Supanniga Cruise passes the taste test with flying colours, but is it a dinner boat we might want to be spotted on, asks Max Crosbie-Jones
undown at bangkok’s River City pier is tourist central. Forty-metre-long dinner cruisers, each overdressed in retinasearing neon, slink up and open up their doors in anticipation of hundreds of famished guests. Waitresses who appear to have tottered out of The Jetsons— think retro-futuristic air hostesses—greet them with painted-on smiles. Crowds jostle and the dull thud of EDM beats contaminates the sticky evening air.
None of this nightly hustle-and-bustle is news of course—boorish cruise ships have dominated Bangkok’s dinner cruise scene for years now—but in recent weeks a more sophisticated alternative has coasted gracefully into eyeline. And while it departs from the same stretch as the tacky, pack-’em-in competition, Supanniga Cruise plies a slower, more exclusive—and dare-we-say romantic— course. Think impeccable home-style cooking, lounge beats you can hear the sound of your own voice over, and the occasional clink of Tattinger-branded champagne glasses.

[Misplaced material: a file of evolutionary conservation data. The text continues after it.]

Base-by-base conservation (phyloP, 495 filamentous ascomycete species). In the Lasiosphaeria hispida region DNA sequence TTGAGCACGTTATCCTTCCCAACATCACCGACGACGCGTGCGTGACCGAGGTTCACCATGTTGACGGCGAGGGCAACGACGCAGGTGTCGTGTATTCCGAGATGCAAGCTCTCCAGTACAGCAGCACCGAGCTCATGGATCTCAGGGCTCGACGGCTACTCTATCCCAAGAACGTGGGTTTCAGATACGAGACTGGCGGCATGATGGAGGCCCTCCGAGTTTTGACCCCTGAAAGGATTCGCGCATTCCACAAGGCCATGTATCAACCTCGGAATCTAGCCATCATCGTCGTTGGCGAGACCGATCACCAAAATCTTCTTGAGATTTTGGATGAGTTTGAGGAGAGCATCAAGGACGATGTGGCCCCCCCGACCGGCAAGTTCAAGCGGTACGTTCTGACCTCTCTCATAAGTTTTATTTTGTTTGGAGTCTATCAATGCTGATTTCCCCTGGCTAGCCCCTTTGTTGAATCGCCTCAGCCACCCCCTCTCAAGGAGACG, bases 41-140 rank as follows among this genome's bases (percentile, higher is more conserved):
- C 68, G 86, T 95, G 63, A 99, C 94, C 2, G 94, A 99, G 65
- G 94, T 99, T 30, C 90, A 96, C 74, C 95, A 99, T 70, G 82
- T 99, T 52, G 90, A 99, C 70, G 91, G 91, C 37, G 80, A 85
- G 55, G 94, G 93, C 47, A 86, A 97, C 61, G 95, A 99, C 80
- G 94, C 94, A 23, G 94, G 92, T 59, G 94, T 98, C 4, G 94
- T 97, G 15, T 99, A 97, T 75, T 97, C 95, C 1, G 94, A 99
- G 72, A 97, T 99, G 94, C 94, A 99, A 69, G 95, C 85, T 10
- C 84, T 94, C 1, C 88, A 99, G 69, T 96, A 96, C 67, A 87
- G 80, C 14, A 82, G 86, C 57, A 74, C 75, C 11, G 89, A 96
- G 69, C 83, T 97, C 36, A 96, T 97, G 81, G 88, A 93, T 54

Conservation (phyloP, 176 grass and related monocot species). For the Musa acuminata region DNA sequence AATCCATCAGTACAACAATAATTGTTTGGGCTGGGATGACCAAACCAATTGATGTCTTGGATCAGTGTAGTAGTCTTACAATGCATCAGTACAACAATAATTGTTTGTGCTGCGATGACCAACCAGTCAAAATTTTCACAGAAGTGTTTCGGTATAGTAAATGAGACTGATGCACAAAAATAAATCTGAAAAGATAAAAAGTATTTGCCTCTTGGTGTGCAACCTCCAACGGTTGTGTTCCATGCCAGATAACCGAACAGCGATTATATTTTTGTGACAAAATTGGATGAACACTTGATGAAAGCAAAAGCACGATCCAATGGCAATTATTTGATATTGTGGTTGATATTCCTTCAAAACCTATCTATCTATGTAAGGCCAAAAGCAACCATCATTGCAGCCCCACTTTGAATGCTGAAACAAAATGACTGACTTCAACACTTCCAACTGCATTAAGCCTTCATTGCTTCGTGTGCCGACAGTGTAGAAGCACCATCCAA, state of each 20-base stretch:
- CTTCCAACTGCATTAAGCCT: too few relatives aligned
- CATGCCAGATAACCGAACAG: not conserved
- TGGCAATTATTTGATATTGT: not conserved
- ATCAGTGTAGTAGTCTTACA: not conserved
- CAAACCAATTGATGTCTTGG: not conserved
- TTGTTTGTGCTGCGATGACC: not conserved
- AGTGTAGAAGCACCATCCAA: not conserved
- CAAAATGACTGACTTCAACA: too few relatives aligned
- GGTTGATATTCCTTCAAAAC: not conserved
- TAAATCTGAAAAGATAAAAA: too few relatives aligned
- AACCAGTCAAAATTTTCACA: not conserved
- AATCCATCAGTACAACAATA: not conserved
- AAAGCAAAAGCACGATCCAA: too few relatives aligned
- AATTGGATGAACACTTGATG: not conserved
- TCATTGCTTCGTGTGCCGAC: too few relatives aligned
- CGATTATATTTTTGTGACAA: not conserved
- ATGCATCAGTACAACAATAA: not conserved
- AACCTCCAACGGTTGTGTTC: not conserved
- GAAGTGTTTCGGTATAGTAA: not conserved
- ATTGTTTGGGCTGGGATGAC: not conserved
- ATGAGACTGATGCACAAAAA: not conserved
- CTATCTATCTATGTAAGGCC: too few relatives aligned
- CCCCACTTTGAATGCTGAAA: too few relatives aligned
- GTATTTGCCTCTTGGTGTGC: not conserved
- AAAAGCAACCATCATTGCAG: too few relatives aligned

“We looked for the gaps in what the typical cruises offered and have tried to fill them,” says owner Thanaruek Laoraowirodge as this handsome, muddy orange 40-seater sets off upriver for its evening tour of the higgledy-piggledy parade of architecture that is the city’s waterside milieu: old churches, monolithic bridges, dilapidated godowns, gabled temples and shimmering stupas.
Thanaruek has already made several big splashes in the Thai restaurant industry. His Isan restaurant Somtum Der is a popular
crowd pleasers (From top) The tom yum goong soup with jumbo prawn; a daintily-carved rendition of mango with sticky rice